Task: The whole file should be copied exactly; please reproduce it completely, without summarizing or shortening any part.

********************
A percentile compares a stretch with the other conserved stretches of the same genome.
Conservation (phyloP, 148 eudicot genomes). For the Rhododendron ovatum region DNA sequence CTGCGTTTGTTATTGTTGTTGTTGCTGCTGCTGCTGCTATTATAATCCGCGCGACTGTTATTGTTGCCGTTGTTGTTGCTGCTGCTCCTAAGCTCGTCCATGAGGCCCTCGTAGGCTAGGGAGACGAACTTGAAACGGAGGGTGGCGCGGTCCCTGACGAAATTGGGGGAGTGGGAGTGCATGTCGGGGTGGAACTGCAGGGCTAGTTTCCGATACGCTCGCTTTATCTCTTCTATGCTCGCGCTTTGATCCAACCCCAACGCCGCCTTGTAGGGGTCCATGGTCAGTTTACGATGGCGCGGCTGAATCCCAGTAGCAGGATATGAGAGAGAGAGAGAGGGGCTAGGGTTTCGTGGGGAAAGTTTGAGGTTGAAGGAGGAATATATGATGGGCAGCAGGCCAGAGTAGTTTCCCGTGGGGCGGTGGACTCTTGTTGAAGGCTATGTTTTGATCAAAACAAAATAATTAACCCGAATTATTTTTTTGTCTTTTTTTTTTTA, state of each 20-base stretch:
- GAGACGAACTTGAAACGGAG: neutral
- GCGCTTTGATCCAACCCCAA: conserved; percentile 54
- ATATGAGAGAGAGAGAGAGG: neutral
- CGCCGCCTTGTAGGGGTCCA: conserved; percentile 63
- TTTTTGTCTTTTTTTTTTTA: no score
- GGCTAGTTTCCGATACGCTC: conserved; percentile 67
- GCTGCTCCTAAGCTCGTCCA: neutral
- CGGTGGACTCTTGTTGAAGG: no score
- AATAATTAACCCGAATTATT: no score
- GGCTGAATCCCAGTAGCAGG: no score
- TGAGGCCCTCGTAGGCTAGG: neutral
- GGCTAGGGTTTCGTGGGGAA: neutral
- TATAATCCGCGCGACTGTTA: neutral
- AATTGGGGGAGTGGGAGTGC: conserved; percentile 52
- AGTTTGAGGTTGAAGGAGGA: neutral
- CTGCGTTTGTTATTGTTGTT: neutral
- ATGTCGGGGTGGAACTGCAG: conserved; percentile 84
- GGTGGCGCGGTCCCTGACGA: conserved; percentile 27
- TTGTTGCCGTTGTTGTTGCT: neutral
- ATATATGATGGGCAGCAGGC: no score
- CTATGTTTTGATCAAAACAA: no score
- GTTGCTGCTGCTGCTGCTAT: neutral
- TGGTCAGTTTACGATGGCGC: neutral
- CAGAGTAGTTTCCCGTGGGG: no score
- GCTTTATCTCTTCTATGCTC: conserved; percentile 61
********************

A percentile compares a stretch with the other conserved stretches of the same genome.
Conservation (phyloP, 148 eudicot genomes). For the Rhododendron ovatum region DNA sequence CTGCGTTTGTTATTGTTGTTGTTGCTGCTGCTGCTGCTATTATAATCCGCGCGACTGTTATTGTTGCCGTTGTTGTTGCTGCTGCTCCTAAGCTCGTCCATGAGGCCCTCGTAGGCTAGGGAGACGAACTTGAAACGGAGGGTGGCGCGGTCCCTGACGAAATTGGGGGAGTGGGAGTGCATGTCGGGGTGGAACTGCAGGGCTAGTTTCCGATACGCTCGCTTTATCTCTTCTATGCTCGCGCTTTGATCCAACCCCAACGCCGCCTTGTAGGGGTCCATGGTCAGTTTACGATGGCGCGGCTGAATCCCAGTAGCAGGATATGAGAGAGAGAGAGAGGGGCTAGGGTTTCGTGGGGAAAGTTTGAGGTTGAAGGAGGAATATATGATGGGCAGCAGGCCAGAGTAGTTTCCCGTGGGGCGGTGGACTCTTGTTGAAGGCTATGTTTTGATCAAAACAAAATAATTAACCCGAATTATTTTTTTGTCTTTTTTTTTTTA, state of each 20-base stretch:
- GAGACGAACTTGAAACGGAG: neutral
- GCGCTTTGATCCAACCCCAA: conserved; percentile 54
- ATATGAGAGAGAGAGAGAGG: neutral
- CGCCGCCTTGTAGGGGTCCA: conserved; percentile 63
- TTTTTGTCTTTTTTTTTTTA: no score
- GGCTAGTTTCCGATACGCTC: conserved; percentile 67
- GCTGCTCCTAAGCTCGTCCA: neutral
- CGGTGGACTCTTGTTGAAGG: no score
- AATAATTAACCCGAATTATT: no score
- GGCTGAATCCCAGTAGCAGG: no score
- TGAGGCCCTCGTAGGCTAGG: neutral
- GGCTAGGGTTTCGTGGGGAA: neutral
- TATAATCCGCGCGACTGTTA: neutral
- AATTGGGGGAGTGGGAGTGC: conserved; percentile 52
- AGTTTGAGGTTGAAGGAGGA: neutral
- CTGCGTTTGTTATTGTTGTT: neutral
- ATGTCGGGGTGGAACTGCAG: conserved; percentile 84
- GGTGGCGCGGTCCCTGACGA: conserved; percentile 27
- TTGTTGCCGTTGTTGTTGCT: neutral
- ATATATGATGGGCAGCAGGC: no score
- CTATGTTTTGATCAAAACAA: no score
- GTTGCTGCTGCTGCTGCTAT: neutral
- TGGTCAGTTTACGATGGCGC: neutral
- CAGAGTAGTTTCCCGTGGGG: no score
- GCTTTATCTCTTCTATGCTC: conserved; percentile 61